Thursday, October 12, 2006

Welser, Möstly

Writing in the Washington Post about the Cleveland Orchestra under its less-than-acclaimed music director, Franz Welser-Möst, Tim Page has published one of those odd reviews that adduces plenty of evidence in support of a conclusion it declines to draw.

Kindly to a fault, Tim writes that he "could find no reason for much controversy about Welser-Möst." But the reasons are right there, beginning in the next paragraph. Welser-Möst's conducting, "while skillful and serious at all times, was only occasionally inspired." He "could not make the case for" Dvorák's Fifth, the opening movement of the "Prague" Symphony "seemed curiously nerveless," and La Mer sounded "cool and prismatic" under Welser-Möst's "sure and straightforward leadership."

In other words, Tim heard exactly the kind of capable but bland and undistinguished conducting that many other observers have witnessed. And, um, that's the reason for the controversy.


At 10/17/2006 10:36 AM, Anonymous Anonymous said...

On the other hand, to draw the conclusion that Welser-Most is a talentless hack based on those observations would be over the line. It's difficult to fly into a spitting rage about routine, dull performances w/o appearing ridiculous. Maybe a stilfed yawn is the best response. Maybe.

At 10/18/2006 3:19 PM, Anonymous Anonymous said...

Though it must be said that those of us who went to see the Bruckner 5 on saturday night were blown away. A friend who works for Klangforum Vien and has lived in Vienna for decades said it was the best performance of any Bruckner symphony he's ever witnessed.
Actually, the recent buzz about Welser-Most (heard during their European tour) is that it's beginning to come together with the Cleveland. They are the most conservative of organizations and the first two Carnegie concerts were hampered by overly conservative programming, not to mention Quasthoff's cancellation on opening night, which took away the Mahler songs which would have given it more gravity.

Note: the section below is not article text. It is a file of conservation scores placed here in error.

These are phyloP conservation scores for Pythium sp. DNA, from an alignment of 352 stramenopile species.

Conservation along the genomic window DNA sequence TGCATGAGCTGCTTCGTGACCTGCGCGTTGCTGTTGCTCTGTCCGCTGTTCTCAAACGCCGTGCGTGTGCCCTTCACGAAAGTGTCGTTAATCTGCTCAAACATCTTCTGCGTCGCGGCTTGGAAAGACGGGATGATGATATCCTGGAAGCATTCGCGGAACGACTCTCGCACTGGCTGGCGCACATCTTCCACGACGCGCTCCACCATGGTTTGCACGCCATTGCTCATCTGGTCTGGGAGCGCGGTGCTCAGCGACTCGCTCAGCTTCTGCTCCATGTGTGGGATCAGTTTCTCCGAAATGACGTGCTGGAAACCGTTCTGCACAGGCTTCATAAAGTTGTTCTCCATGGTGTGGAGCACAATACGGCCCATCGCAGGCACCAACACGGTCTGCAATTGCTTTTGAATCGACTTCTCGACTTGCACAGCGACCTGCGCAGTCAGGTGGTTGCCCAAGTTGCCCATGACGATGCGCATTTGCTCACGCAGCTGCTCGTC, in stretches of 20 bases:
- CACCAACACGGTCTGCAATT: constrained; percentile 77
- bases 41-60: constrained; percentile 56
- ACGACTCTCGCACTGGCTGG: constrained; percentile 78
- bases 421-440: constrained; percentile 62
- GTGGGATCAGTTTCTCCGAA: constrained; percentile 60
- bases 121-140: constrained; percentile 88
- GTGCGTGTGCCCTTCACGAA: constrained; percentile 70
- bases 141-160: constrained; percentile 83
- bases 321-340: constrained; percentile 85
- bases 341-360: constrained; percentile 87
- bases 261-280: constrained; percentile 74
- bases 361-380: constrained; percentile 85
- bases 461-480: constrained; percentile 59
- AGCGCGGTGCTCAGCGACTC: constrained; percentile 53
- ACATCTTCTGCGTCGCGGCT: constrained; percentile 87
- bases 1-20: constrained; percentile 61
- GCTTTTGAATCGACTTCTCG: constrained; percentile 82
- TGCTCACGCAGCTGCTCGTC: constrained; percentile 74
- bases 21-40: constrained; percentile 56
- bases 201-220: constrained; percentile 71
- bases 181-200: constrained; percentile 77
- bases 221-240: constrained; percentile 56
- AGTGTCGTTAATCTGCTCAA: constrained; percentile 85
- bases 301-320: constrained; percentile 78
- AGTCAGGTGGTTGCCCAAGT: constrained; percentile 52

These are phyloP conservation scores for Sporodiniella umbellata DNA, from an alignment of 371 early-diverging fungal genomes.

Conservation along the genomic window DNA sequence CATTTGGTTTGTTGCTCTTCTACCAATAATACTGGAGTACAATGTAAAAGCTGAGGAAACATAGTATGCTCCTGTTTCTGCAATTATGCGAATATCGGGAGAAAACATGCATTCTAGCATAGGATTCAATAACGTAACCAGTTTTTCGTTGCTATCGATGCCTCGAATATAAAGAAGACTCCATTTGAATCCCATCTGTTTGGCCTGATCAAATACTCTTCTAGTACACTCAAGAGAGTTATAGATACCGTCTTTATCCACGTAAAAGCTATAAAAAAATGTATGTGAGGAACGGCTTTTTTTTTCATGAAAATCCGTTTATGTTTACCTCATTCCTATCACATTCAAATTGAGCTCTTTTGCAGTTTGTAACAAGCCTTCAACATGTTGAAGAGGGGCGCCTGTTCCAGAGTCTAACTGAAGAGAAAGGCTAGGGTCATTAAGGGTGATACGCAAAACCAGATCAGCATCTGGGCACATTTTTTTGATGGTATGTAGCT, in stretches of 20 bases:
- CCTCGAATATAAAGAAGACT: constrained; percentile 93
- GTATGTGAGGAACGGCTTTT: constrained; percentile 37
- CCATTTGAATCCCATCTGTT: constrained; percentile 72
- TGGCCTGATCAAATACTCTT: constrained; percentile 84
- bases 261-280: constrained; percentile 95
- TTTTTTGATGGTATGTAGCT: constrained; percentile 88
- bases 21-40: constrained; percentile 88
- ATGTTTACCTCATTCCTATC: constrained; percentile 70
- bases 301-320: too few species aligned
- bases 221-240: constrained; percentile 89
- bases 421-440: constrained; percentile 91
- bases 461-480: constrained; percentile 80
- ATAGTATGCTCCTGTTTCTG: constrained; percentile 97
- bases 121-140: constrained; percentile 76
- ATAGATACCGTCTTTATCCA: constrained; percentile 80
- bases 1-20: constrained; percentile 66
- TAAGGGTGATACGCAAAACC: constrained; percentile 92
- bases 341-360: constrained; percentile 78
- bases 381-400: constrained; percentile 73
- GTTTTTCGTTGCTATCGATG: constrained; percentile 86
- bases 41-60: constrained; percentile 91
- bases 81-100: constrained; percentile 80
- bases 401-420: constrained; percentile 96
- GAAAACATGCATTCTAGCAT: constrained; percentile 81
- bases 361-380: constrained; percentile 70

On saturday, however, they played a shimmering Messiaen "Sourire" with strings in excelsis, followed by a great Mozart aria set with Quasthoff (he did an impromptu encore of "Swing Low, Sweet chariot" which brought the house down) and finally the Bruckner 5 which I will remember for quite some time. The entire brass section was lined up behind the orchestra and got a huge roar when Welser-Most signalled for their bow. I haven't heard any group sound this good in years. It was heroic.
So I would say: don't read between Tim Page's lines, check it out for yourself.

At 10/20/2006 12:02 PM, Blogger Henry Holland said...

I heard Cleveland/W-M at Disney Hall last year.

Ravel: Mother Goose Suite
Beethoven: Symphony #1
Dutilleux: Symphony #2
Ravel: Bolero
Debussy: Nuages

I left the place buzzing about what I'd just heard; the man and woman next to me ran out of superlatives by the time we hit the parking garage.

The music was gorgeously, flawlessly played (as one who has to put up with clams from the LA Phil's brass all the time, what a treat), the conducting middle of the road. I mean that as a compliment; I never felt that W-M was doing something just to be different; he was attentive to the scores and the music was allowed to make its own statement.

I think the Plain-Dealer critic can't stand him and has made his life a bit difficult. Sort of like Bernheimer and Andrew Previn.

At 9/19/2008 9:46 AM, Blogger Lisa Hirsch said...

Wow, nearly two years since this posting went up. Don Rosenberg has been taken off the Cleveland Orchestra beat, according to Opera Chic, who points to this.

Joshua, have you heard Welser-Most?


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